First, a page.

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Chief drops new firehouse study from budget PDF Print E-mail
Wednesday, 11 October 2017 18:42

After years of advocating for second station in Port, Mitchell says council will now have to decide if it’s priority

When Port Washington Fire Chief Mark Mitchell presented his proposed 2018 capital budget to the Police and Fire Commission Monday, there was one item that was conspicuously missing.
    “You notice the glaring omission?” Mitchell asked commission members, referring to money for a feasibility study for a second fire station.
    Mitchell told the commission he made his pitch for a new station to aldermen in June, and because of that decided not to include the $13,500 for the study in his capital budget.
    “They know our needs,” he said. “The ball’s in their court now.”
    Mitchell has been actively advocating for a second fire station for years, saying it’s important to ensure public safety.
    The existing firehouse is cramped, inefficient and doesn’t have adequate facilities for women or paramedics, fire officials have said.
    They envision a new fire station being built west of the railroad tracks, near much of the city’s population base, noting this would also ensure that a derailment or disaster would not cut half the city off from needed emergency services.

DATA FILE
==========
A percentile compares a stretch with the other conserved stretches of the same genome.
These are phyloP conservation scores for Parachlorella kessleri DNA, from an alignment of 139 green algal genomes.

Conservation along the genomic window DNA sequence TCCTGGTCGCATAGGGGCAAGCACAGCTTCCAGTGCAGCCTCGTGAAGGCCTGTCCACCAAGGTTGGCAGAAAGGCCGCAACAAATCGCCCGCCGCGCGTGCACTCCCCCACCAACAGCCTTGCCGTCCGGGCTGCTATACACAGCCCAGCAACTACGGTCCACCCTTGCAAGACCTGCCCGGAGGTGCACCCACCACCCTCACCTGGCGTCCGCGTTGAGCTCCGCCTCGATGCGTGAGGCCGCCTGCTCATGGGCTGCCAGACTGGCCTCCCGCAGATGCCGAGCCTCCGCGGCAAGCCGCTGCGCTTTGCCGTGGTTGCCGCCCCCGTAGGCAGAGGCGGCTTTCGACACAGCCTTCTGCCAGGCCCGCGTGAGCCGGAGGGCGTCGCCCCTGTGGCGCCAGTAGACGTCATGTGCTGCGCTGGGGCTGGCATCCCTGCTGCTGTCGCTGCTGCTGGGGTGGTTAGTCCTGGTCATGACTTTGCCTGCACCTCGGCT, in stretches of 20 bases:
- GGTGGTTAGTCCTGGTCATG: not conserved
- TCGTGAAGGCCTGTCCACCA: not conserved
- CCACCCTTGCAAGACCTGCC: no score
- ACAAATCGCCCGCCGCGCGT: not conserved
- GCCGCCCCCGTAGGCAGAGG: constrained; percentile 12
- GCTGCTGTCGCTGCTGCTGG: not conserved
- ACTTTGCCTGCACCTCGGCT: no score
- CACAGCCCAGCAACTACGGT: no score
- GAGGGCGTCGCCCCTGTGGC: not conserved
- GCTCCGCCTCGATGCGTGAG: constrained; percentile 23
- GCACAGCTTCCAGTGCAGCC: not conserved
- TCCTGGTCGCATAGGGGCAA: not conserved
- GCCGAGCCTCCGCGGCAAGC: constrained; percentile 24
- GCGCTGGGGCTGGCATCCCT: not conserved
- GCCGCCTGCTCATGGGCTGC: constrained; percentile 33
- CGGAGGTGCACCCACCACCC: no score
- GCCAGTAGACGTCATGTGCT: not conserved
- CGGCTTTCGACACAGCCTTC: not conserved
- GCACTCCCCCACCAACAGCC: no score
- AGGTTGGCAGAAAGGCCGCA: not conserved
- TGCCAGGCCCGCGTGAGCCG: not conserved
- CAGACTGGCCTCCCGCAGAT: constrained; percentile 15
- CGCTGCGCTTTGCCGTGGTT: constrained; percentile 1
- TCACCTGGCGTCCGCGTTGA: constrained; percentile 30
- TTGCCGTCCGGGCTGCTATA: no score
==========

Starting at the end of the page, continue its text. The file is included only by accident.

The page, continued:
The commission has sought funding for a feasibility study and space needs analysis for a second firehouse for the last three years.
    While aldermen placed that amount in the city’s contingency fund last year, City Administrator Mark Grams said the funds have been spent on other needs.
    Those include funds to bring the tall ship Denis Sullivan to Port Washington, hire marketing director Nicole Styles and make some repairs to the waterpark, Grams said.
    Grams, who met with Mitchell to review the proposed 2018 budget on Tuesday, said he doesn’t envision the council including funds for the fire station study in the budget.
    “He’s got other (budget) priorities next year,” Grams said of Mitchell.
    Those include a new tanker truck to replace the current, 32-year-old truck at an estimated cost of $400,000, replacing one of the ambulances at an estimated cost of $225,000, and replacing two heating, ventilating and cooling units at the firehouse for $10,000.
    “We’ve pushed those (vehicle replacements) off for the last couple of years,” Grams noted. “We’re at a point I don’t know that we can do that anymore.”
    In addition, Mitchell’s capital budget requests for next year include $4,000 for anti-exposure coveralls for the dive rescue team and $25,000 to replace one ambulance cot with a power-assist unit.
    Grams, who is meeting with department heads as the budget process begins to wind its way to the Common Council, said the 2018 budget is expected to be “very tight again.”
    The proposed budget is tentatively scheduled to be reviewed by the city’s Finance and License Committee on Oct. 26, Grams said, with the Common Council reviewing the spending plan on Nov. 7.
    A public hearing on the budget is to be held on Nov. 21, and aldermen could approve the document that night.

Last Updated on Wednesday, 11 October 2017 18:43
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